Vampire Chronicle for Matching Service Review

Vampire ChronicleVampire Chronicle for Matching Service (Available exclusively on SEGA Dreamcast)
ESRB Rating: N/A
Number of Players: 1 to 2
Genre: Fighting
Publisher: Capcom
Developer: Capcom
Release Date: August 10th, 2000

Parent Talk: The ESRB didn’t rate Vampire Chronicle as the game was released exclusively in Japan. It also doesn’t feature a CERO rating, because the rating board only went into effect sometime in 2002-2003. If you’ve ever played any of the original Street Fighter II games, you know what to expect in terms of animated violence, suggestive themes, and some animated blood. While this game is technically aimed at an older demograph it really isn’t very damaging at all. It was heavily featured in the arcade scene back in the mid-90s, and most people who played it where ten and above. It’s Street Fighter II meets the classic monsters of Hollywood. You can expect to play as a character that look like Frankenstein’s monster, a vampire, and even little red riding hood.

Plays Like: The original game in the series, Darkstalkers: The Night Warriors (Vampire in Japan), was a Street Fighter II clone, except with lush visuals and really unique character models and arenas. The gameplay was virtually identical to that of Super Street Fighter II Turbo. Its sequel, Night Warriors: Darkstalkers’ Revenge (Vampire Hunter in Japan) mixed things up a bit by introducing Enhanced Special (ES) moves and Extra Special moves (EX), which were all based your use of the Special meter. While the special meter was featured in the first game, the sequel changed how it was used. For Darkstalkers 3 (Vampire Savior in Japan) the core gameplay from Night Warriors remained intact, but new characters were added and the way rounds were handled was changed. Sadly Vampire Hunter 2 and Vampire Savior 2 never made it outside Japan, although both games only tweaked some of the moves from Vampire Savior, and adjusted the roster.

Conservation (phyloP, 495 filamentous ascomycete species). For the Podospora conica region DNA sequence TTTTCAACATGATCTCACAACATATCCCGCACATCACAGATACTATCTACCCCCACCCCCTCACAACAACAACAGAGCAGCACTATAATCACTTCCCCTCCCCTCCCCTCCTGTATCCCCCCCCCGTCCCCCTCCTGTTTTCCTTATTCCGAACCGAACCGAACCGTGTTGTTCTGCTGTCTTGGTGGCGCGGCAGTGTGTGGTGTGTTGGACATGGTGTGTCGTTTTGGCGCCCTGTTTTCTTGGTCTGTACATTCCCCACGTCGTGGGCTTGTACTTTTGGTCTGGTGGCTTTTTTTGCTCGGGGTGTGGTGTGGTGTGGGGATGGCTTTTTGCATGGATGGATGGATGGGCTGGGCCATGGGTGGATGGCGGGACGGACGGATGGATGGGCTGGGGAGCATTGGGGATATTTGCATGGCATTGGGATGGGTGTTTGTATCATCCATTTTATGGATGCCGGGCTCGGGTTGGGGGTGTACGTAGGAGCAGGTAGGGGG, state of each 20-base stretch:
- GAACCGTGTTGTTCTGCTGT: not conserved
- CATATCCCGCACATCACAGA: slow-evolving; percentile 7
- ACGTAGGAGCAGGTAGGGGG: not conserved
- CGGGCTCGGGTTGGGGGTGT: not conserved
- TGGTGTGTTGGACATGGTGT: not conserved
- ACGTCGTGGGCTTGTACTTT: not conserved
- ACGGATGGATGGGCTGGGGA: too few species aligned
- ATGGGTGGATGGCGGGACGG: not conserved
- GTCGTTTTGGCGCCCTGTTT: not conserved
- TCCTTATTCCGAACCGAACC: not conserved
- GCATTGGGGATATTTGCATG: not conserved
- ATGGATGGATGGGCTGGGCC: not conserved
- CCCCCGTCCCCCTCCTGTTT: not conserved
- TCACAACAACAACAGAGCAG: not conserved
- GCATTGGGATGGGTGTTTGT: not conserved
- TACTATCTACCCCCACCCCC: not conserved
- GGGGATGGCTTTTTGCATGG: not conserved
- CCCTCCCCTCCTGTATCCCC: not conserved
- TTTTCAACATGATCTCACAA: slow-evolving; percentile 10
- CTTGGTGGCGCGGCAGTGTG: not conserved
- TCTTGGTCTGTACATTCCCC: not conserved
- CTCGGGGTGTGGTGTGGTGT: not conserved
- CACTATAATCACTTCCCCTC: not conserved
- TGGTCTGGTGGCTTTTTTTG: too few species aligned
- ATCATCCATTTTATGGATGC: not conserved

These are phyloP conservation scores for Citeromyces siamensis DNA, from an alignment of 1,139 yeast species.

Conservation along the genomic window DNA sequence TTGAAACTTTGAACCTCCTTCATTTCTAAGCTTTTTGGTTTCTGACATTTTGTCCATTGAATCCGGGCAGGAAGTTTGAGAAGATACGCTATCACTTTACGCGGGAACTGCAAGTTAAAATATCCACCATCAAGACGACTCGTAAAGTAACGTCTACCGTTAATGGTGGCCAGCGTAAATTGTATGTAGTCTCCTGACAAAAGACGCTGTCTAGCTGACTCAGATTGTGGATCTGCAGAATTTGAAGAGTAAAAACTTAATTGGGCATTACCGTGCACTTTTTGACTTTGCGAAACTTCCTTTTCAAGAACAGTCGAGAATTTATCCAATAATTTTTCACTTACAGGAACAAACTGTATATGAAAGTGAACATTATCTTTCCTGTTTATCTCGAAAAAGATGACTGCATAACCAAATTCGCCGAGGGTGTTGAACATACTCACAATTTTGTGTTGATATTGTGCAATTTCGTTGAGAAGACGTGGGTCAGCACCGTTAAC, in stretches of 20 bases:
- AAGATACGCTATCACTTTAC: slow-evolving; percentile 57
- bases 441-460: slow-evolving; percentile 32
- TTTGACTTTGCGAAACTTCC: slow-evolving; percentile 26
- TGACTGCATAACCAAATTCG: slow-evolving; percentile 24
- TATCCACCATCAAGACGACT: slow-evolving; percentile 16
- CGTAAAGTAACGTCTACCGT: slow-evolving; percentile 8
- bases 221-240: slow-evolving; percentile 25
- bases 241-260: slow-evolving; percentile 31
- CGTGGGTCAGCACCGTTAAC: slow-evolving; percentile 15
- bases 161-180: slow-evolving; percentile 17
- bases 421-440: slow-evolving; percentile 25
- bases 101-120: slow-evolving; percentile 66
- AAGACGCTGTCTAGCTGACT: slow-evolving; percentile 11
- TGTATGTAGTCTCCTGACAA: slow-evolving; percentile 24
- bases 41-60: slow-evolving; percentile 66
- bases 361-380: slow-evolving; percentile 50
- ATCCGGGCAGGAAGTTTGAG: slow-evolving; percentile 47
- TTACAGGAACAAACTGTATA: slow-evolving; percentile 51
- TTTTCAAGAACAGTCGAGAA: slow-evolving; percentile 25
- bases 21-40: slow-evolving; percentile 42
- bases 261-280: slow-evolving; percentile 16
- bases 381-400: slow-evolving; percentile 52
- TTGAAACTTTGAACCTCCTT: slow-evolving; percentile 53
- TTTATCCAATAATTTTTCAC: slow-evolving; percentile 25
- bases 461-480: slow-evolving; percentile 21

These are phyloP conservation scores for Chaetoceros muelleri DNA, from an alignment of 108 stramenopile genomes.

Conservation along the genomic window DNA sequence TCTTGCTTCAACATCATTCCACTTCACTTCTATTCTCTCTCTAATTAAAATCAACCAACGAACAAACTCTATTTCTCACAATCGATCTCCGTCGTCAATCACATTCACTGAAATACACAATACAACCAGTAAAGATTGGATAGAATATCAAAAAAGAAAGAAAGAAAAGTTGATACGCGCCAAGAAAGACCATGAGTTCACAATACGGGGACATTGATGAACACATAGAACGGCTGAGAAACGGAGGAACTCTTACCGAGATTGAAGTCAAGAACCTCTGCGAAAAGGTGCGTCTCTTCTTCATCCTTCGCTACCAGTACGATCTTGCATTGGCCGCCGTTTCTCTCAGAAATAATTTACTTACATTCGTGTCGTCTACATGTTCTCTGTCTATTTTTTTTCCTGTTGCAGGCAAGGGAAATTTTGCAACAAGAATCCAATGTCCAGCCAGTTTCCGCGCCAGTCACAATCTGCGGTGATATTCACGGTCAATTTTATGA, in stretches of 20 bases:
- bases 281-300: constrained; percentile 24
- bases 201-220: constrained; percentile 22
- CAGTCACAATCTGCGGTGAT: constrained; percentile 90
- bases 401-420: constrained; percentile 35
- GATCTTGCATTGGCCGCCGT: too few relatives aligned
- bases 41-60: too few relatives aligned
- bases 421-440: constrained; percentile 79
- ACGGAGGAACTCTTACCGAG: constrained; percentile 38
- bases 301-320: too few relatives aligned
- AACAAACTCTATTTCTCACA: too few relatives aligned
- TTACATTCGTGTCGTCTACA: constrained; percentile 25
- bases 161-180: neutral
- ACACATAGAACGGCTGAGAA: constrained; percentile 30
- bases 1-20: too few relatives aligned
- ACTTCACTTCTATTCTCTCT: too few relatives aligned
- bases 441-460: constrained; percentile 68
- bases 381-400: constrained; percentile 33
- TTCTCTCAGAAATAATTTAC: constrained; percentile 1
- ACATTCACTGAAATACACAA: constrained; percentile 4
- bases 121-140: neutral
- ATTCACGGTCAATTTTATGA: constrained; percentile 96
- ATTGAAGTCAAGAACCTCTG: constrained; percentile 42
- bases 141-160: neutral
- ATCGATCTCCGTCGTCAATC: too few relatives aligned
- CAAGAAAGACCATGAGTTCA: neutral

Review Basis: I played this game quite a bit back in the day. For this review I simply played enough to refresh my memory, and had a blast doing so.

The Darkstalkers series has never been too popular on this side of the world. For whatever reason Capcom’s other fighting franchise has always been king. Over in Japan though the Vampire series, as it’s known there, became quite popular towards the end of the Street Fighter II craze. The first game in the series hit right after Super Street Fighter II Turbo. Vampire featured some of the most incredible character designs of the time. While still running on the CPS II arcade board, the game looked noticeably better than Street Fighter II. It would go on to spawn four official sequels in Japanese arcades, and while only three of the five games would ever make their way to North America, this Dreamcast compilation title sadly missed the boat. At one point it was the most sought after Dreamcast import, fetching upwards of $150 on eBay and other sites because of how rare it was. Only 5,000 discs were ever pressed, and the only way to purchase the game was directly through SEGA. So how has it held up, and is it worth trying to hunt down today? The short answer is it’s held up supremely well and hell yes it’s worth hunting down.

Vampire Chronicle5The Great:

One of the best compilation titles ever released. Vampire Chronicle isn’t your typical compilation title though. You don’t just select the game you want to play and away you go, no some real thought was put into this game. Instead what you do is select which Game Mode you want to use. Your options are Vampire, Vampire Hunter, and Vampire Savior.

For those that known nothing of the series, Vampire features a special meter which you can fill up to perform unique or enhanced special attacks. The meter constantly drains itself forcing you to keep on the offensive. Once filled you only have a short period of time to perform your special attack. There were two basic types of attacks, a unique special move, and a slightly enhanced version of your regular special moves.